Guide to Drinking Water Contamination
What is Groundwater and How Does It Become Polluted
WELL WATER CONTAMINATION: CAUSES, CURES - home - CONTENTS: Guide to contaminants in well water: causes & cures, beginning with the question: what is ground water, where does in come from, and how does it get contaminated? Is groundwater safe to drink?
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Water well pollution: sources, detection, cures:
A guide to contaminants in drinking water from household wells: this article describes the sources of contaminants found in well water, well water testing strategies, and procedures for correcting drinking water well contamination problems.
We begin with an EPA definition of ground water and an explanation of ways in which groundwater becomes contaminated.
A Guide to Contaminants in Drinking Water from Household Wells
- Original source: EPA Guide to Contaminants in Drinking Water from Household Wells - EPA 816-K-02-003 January 2002, expanded, illustrated and annotated with information from additional SOURCES, February 2013
This article series provides general information about drinking water from home wells (also considered private
drinking water sources).
It describes types of activities in your area that can create threats to your water supply.This document also describes problems to look for and offers maintenance suggestions.
Sources for more information and help are also listed.
An original US EPA document was annotated, edited for clarity, expanded, and illustrated. We also add links to greater detail. As just one example, where the original document noted that the distance from a well to possible sources of contamination are important, we add WELL CLEARANCE DISTANCES. Initial document ource: EPA 816-K-02-003 January 2002, updated here through February 2013. 
All of us need clean water to drink. We can go for weeks without food, but only days without water. Contaminated water can be a threat to
anyone's health, but especially to young children.
About 15 percent of Americans have their own sources of drinking water, such as wells, cisterns, and springs. Unlike public drinking water
systems serving many people, they do not have experts regularly checking the water's source and its quality before it is sent through pipes
to the community.
To help protect families with their own wells, almost all states license or register water-well installers. Most also have construction
standards for home wells. In addition, some city and county health departments have local rules and permitting.
All this helps make sure
the well is built properly. But what about checking to see that it is working correctly and the water is always healthy to drink? That is
the job of the well owner, and it takes some work and some knowledge.
This article series also answers the question: Who is responsible for making sure that the drinking water from a private well is safe?
What Is Ground Water And How Can It Be Polluted?
Ground water is a resource found under the earth's surface. Most ground water comes from rain and melting snow soaking into the ground.
Water fills the spaces between rocks and soils, making an "aquifer". (See Watershed Graphic.) About half of our nation's drinking water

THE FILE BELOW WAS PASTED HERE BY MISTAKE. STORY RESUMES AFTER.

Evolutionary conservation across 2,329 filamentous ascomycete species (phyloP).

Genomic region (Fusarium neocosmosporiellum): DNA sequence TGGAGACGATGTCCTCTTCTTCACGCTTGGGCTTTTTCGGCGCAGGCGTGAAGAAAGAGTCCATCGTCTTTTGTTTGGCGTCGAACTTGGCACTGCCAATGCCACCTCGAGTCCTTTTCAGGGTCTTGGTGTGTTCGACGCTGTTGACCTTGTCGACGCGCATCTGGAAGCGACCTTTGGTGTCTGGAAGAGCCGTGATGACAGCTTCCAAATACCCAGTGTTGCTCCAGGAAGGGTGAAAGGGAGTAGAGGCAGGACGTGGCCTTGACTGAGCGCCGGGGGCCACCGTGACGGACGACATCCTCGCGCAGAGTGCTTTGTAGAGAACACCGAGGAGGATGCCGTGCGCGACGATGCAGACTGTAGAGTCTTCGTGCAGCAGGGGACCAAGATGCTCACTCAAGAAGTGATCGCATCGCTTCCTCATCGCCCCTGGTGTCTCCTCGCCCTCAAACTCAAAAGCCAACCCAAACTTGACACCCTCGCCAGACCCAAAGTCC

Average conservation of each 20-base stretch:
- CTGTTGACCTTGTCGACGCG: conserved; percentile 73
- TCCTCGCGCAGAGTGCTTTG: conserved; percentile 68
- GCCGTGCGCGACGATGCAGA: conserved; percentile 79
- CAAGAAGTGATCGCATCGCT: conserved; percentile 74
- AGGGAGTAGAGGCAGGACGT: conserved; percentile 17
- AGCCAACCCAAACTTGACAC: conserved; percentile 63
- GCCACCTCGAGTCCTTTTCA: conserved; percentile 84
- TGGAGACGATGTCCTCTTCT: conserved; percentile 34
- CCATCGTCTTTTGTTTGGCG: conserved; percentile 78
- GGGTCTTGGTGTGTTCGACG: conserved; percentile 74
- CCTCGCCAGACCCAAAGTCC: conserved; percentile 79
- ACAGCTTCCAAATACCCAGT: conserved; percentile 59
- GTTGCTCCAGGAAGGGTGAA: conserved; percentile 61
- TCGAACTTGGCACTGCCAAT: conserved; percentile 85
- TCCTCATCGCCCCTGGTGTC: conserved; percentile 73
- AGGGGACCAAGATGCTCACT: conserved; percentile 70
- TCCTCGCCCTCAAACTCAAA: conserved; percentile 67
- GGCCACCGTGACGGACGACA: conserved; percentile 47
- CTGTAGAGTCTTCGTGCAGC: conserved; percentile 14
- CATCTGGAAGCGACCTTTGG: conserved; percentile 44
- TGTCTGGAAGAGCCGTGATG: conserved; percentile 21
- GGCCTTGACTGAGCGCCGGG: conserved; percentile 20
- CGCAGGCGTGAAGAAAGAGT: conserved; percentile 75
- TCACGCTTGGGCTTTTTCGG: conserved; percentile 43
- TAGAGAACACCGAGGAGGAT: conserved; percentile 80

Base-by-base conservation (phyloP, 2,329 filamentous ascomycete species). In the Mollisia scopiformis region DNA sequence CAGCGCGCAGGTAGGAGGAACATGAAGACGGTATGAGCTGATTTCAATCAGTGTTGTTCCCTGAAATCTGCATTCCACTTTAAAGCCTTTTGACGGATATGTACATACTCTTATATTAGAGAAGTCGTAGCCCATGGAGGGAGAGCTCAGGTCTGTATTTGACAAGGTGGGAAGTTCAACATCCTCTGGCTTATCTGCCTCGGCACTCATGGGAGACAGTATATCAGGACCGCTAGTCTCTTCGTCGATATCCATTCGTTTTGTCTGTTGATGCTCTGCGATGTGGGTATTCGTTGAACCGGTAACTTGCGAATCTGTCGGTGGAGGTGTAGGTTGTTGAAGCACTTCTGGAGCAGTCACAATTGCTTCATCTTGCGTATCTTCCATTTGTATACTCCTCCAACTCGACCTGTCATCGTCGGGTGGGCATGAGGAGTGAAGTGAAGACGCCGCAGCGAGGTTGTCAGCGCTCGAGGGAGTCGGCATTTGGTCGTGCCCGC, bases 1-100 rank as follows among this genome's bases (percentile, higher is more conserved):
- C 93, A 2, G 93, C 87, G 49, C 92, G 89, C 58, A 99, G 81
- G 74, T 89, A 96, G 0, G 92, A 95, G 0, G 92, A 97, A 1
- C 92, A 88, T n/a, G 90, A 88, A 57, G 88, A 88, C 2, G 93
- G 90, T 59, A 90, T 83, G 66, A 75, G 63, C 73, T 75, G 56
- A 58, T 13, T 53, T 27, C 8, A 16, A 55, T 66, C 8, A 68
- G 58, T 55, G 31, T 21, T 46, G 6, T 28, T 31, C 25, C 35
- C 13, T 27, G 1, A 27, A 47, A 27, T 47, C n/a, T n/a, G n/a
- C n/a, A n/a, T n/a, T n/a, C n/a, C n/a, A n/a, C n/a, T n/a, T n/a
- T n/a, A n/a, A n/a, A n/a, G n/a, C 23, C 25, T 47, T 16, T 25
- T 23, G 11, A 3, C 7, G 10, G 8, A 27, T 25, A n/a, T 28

comes from ground water. Most is supplied through public drinking water systems. But many families rely on private, household wells and
use ground water as their source of fresh water.
Ground water - its depth from the surface, quality for drinking water, and chance of being polluted - varies from place to place.
Generally, the deeper the well, the better the ground water. The amount of new water flowing into the area also affects ground water
Ground water may contain some natural impurities or contaminants, even with no human activity or pollution. Natural contaminants can come
from many conditions in the watershed or in the ground.
Water moving through underground rocks and soils may pick up magnesium, calcium and
chlorides. Some ground water naturally contains dissolved elements such as arsenic, boron, selenium, or radon, a gas formed by the natural
breakdown of radioactive uranium in soil. Whether these natural contaminants are health problems depends on the amount of the substance
Definition of watershed:
A "watershed" is the land area where water soaks through the earth filling an underground water supply or aquifer. It is also
called a recharge area.
Definition of water table:
The "water table" is the line below which the ground is saturated or filled with water and available for pumping.
The water table will fall during dry seasons. A well can pump water from either the saturated zone or an aquifer. Wells must be deep
enough to remain in the saturated zone.
List of common sources of ground water [or well water] contamination
In addition to natural contaminants, ground water is often polluted by human activities such as
Improper use of fertilizers, animal manures, herbicides, insecticides, and pesticides
Improperly built or poorly located and/or maintained septic systems for household wastewater [see SEPTIC SYSTEMS]
Leaking or abandoned underground storage tanks and piping [see OIL TANKS]
Storm-water drains that discharge chemicals to ground water
Improper disposal or storage of wastes
Chemical spills at local industrial sites
These problems are discussed in greater detail later in this article series.
Suburban growth is bringing businesses, factories and industry (and potential sources of pollution) into once rural areas where families